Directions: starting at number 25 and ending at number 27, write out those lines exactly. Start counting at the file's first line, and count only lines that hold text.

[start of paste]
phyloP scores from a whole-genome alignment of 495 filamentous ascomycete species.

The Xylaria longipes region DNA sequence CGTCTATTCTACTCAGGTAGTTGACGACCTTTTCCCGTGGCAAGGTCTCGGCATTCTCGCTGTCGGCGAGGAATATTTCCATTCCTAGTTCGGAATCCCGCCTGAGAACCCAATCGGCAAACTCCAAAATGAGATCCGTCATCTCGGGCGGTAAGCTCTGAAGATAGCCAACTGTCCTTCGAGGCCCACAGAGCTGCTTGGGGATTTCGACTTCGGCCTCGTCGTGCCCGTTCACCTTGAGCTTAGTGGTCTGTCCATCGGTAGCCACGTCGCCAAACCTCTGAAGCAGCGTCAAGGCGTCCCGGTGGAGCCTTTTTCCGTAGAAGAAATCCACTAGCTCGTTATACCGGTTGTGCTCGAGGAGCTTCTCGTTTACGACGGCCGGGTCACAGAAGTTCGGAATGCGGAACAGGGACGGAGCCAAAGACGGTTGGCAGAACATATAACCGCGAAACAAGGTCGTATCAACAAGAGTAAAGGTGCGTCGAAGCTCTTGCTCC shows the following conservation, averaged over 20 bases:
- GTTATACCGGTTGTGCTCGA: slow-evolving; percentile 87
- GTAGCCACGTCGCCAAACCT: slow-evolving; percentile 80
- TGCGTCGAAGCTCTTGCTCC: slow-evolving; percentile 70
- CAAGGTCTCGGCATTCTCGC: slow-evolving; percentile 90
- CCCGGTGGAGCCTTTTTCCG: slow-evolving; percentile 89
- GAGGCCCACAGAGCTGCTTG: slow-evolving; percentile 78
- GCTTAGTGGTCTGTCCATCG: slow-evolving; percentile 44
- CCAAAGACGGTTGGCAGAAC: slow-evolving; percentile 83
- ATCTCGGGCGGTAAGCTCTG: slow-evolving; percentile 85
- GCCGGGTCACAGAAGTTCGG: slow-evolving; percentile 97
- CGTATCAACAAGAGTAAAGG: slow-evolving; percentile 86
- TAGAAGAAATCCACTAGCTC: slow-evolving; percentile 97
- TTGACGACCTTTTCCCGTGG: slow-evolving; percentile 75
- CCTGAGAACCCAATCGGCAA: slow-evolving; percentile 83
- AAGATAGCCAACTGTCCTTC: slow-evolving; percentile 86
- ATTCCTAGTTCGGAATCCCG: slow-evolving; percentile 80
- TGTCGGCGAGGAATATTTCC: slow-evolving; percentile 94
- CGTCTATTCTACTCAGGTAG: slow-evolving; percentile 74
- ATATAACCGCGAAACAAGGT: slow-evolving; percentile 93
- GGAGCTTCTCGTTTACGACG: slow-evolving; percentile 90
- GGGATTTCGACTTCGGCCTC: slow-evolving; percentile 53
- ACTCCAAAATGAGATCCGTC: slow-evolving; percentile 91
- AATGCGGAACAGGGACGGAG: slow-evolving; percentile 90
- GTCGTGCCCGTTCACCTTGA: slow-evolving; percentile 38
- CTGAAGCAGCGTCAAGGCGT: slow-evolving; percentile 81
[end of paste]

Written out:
- AATGCGGAACAGGGACGGAG: slow-evolving; percentile 90
- GTCGTGCCCGTTCACCTTGA: slow-evolving; percentile 38
- CTGAAGCAGCGTCAAGGCGT: slow-evolving; percentile 81